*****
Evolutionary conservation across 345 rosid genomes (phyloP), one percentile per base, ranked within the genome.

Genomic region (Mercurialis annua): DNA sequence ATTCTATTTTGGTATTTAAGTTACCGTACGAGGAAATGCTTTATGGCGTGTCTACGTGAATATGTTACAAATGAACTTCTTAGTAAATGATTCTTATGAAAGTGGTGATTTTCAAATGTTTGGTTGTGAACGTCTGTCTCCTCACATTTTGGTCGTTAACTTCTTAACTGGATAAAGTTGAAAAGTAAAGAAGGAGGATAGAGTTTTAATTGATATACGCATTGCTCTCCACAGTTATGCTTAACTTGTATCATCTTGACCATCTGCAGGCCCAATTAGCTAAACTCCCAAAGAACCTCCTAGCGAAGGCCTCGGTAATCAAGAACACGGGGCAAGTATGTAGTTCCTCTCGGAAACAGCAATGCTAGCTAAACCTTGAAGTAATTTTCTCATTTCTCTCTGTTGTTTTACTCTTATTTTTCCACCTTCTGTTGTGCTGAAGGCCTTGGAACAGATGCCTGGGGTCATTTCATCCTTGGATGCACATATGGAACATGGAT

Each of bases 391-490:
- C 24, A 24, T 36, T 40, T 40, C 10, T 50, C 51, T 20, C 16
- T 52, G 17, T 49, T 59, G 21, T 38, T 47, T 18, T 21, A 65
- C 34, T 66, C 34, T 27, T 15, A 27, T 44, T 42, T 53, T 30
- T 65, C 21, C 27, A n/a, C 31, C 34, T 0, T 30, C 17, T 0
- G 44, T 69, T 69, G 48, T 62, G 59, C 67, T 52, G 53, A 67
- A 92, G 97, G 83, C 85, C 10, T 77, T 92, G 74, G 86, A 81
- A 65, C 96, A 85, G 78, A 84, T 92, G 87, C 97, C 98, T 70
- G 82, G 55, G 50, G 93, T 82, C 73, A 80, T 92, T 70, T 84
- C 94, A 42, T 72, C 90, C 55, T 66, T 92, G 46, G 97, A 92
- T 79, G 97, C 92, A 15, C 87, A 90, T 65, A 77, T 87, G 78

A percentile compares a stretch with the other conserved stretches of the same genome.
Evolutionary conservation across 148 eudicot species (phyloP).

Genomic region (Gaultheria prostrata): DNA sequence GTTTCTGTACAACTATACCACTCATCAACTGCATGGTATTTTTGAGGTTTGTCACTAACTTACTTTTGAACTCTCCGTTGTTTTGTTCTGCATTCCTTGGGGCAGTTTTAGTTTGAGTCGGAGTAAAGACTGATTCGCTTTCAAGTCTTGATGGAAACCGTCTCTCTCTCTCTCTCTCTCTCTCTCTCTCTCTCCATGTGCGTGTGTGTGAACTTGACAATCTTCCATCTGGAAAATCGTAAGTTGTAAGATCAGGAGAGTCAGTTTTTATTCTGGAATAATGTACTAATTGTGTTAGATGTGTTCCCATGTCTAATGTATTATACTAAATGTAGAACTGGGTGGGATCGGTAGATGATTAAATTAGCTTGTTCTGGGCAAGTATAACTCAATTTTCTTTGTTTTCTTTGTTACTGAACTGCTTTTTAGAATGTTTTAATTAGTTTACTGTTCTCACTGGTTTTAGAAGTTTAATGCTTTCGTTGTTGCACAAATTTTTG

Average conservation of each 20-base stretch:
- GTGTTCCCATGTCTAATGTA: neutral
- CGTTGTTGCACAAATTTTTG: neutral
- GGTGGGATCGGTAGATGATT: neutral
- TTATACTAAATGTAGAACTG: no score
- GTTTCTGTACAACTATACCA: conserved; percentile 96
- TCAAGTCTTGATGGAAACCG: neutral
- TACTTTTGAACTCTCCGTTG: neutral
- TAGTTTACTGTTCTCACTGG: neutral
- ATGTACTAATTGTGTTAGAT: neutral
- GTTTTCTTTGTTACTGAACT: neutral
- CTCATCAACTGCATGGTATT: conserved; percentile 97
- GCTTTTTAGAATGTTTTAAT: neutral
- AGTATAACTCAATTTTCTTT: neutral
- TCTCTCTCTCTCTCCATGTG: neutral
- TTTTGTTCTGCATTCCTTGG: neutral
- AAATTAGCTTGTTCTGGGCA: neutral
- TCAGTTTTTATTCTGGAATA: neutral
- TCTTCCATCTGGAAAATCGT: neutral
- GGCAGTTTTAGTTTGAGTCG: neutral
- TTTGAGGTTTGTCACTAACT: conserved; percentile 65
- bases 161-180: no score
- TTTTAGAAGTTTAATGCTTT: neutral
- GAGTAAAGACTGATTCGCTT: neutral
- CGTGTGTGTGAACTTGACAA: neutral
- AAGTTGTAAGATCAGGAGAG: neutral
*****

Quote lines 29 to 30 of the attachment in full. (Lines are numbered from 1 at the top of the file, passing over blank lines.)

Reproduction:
- GCTTTTTAGAATGTTTTAAT: neutral
- AGTATAACTCAATTTTCTTT: neutral